12

Seems I got the luck of the draw concerning bad audits this week:

https://stackoverflow.com/review/close/19046192

This is a review and I think I understood, why it was picked as a review: it has 5 close votes and was deleted as abandoned. One would assume it could be a good candidate for an audit.

What I don't understand is why it was closed in the first place. If you click on the edit history, the first version is too broad. However, it was edited into shape in the following 8 minutes and I would think it is a good post:

  • The user explains what he wants to achieve.
  • The user posts his code
  • The user posts his input data/testcases
  • The user posts the expected outcome.
  • The user posts the actual outcome.

That is a pretty well defined problem. Compared to others I see, I would say the user checked more boxes than the average with his edit.

Yet, almost an hour after his edit, this question was closed as too broad.

Why would the current version be closed as too broad?

And what do I do to get this removed from the audits?


As the question itself is deleted and not visible to everybody, this is the body of the question as presented in the review and as voted upon by at least the final close-vote:

How would I code a funtion in Python which utilizes two integer paramaters and outputs whether the second to last digit in both integers is the same? Here's what I've got so far:

def secondToLast(num1, num2):
    num1 = str(num1)
    num2 = str(num2)
    if num1[-2] == num2[-2]:
        return True
    return False
print("secondToLast:")
print(secondToLast(7, 101))
print(secondToLast(19, 31))
print(secondToLast(11, 661))

It should output True, False, False, but instead outputs nothing.

  • 3
    The question is deleted so meta reader with less than 10k can't see anything. – Drag and Drop Mar 8 '18 at 14:35
  • 2
    if you are going to disagree with the flag of a concerned SO user then you must break out of the confines of the review page to see why he might have used the flag. At which point it is utterly impossible to fail the audit. Of all the words in the failed audit reminder, "Look" is most important. "Stop" typically doesn't hurt either, reviewing has a strong knack for turning users in zombie clickers. Just always assume that a flag is correct, users don't use them for the hell of it. – Hans Passant Mar 8 '18 at 15:02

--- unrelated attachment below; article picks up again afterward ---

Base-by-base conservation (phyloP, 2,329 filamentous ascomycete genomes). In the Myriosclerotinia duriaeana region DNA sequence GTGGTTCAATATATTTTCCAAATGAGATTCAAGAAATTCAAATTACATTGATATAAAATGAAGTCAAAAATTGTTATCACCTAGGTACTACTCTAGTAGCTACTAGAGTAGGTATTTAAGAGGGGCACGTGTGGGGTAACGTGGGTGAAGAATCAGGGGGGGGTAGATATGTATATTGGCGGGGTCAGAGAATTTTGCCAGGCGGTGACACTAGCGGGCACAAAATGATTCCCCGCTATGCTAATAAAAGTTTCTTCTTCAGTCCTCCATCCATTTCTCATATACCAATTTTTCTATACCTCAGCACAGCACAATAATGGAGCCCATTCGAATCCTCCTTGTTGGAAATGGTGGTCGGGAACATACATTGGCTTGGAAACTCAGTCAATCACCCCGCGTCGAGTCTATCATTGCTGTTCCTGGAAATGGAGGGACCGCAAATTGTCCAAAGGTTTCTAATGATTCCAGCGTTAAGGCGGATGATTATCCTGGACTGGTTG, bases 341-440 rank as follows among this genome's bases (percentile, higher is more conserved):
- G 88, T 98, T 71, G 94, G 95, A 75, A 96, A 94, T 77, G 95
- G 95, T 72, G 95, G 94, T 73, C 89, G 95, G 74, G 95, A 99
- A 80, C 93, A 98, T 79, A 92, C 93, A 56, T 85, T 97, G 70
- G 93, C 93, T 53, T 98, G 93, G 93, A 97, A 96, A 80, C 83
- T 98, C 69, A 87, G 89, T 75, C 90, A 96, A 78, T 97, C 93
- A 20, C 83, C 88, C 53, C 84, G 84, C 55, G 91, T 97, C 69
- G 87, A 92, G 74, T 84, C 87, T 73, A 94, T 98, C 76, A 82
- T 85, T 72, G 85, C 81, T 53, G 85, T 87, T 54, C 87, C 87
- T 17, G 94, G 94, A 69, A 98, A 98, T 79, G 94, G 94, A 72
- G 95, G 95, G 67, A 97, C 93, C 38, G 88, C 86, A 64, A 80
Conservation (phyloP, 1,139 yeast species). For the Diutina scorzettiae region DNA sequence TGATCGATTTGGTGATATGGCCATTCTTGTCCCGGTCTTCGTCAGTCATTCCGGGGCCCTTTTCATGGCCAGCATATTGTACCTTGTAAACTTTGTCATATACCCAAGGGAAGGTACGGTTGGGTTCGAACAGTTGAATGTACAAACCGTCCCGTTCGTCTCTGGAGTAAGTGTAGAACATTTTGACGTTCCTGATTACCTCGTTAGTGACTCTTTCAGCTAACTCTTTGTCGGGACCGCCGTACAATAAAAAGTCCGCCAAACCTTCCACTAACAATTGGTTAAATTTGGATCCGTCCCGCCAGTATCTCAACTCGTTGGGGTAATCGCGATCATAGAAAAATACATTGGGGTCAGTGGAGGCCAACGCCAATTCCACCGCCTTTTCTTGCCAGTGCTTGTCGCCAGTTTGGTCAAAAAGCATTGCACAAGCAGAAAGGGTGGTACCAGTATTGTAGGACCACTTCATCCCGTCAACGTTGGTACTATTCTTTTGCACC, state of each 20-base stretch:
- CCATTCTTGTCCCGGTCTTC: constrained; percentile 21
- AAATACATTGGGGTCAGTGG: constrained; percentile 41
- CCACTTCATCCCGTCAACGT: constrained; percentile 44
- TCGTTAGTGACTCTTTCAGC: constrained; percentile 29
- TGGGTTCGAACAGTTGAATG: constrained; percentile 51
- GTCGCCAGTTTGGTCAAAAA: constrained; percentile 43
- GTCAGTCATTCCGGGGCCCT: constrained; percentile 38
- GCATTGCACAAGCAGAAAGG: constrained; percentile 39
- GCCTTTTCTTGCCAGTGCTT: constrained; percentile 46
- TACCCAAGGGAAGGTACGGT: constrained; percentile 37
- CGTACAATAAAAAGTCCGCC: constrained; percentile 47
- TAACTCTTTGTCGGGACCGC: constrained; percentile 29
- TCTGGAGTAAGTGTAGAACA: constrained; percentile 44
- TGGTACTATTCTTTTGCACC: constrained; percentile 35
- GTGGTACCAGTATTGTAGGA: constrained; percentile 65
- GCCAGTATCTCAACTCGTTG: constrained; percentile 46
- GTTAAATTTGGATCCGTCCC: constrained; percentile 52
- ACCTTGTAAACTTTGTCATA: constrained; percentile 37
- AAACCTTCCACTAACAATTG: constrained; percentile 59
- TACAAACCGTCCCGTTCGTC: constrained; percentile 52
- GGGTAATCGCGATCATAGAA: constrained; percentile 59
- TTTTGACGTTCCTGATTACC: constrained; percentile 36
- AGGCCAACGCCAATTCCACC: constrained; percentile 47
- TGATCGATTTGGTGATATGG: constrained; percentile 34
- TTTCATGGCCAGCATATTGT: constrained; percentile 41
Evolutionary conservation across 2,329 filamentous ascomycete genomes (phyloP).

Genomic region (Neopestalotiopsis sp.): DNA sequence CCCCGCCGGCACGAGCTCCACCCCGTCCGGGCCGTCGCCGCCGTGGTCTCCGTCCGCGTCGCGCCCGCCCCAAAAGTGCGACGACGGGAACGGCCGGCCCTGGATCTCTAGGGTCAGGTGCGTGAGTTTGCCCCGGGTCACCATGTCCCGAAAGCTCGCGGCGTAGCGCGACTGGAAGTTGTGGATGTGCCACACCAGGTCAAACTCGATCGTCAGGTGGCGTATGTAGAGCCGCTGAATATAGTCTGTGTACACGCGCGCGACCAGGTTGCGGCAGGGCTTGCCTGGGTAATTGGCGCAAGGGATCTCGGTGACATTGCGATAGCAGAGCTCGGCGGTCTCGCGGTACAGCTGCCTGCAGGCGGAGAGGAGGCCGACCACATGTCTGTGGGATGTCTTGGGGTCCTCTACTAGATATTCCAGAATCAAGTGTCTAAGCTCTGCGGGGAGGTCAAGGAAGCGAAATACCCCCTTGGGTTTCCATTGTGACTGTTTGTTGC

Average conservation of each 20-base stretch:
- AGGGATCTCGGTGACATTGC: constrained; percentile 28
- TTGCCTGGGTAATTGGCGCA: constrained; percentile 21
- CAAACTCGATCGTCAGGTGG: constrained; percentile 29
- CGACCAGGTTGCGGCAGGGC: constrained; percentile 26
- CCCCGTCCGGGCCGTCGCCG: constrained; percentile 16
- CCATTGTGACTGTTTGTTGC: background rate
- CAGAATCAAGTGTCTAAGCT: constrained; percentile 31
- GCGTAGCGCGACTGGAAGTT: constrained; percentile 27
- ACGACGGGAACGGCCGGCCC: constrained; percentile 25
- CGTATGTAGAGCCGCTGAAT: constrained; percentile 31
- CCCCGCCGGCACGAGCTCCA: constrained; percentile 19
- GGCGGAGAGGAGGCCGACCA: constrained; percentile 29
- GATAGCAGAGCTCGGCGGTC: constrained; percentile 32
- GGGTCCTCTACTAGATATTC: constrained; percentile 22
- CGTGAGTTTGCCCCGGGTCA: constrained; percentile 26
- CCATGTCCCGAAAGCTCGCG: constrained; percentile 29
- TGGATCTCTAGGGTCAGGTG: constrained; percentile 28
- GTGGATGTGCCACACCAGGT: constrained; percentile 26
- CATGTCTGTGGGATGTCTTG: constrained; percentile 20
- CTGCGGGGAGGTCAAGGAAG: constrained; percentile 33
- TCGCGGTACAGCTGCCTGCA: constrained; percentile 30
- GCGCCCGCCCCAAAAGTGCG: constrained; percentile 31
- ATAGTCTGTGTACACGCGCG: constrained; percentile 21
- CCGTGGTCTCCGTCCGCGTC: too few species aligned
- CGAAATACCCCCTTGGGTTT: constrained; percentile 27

• 8
    @HansPassant If I have to "break out" of it, what good is it then? If the context of the review is not good enough in general, where is the meta post that I can support on reworking that thing ASAP? – nvoigt Mar 8 '18 at 15:12
  • I don't get it, how is this different from what you always do when you look at your front page? If you have concrete ideas how to alter the review page then you can certainly propose them in a meta post. Tall order imo, could happen. – Hans Passant Mar 8 '18 at 15:17
  • I'm a bit confuse by the answer and comment on this question: Are question about "how to do X" of topics even if op has a income , outcome, code of him trying, missing the core of the algo with comment. Because from my reading of the comment if there is no problem 'bug, error', there is no question-> of topics. And if the MCVE do not match its off topics too. But there could not be an mcve of an "how to", because it will imply knowing "how to" . – Drag and Drop Mar 8 '18 at 15:29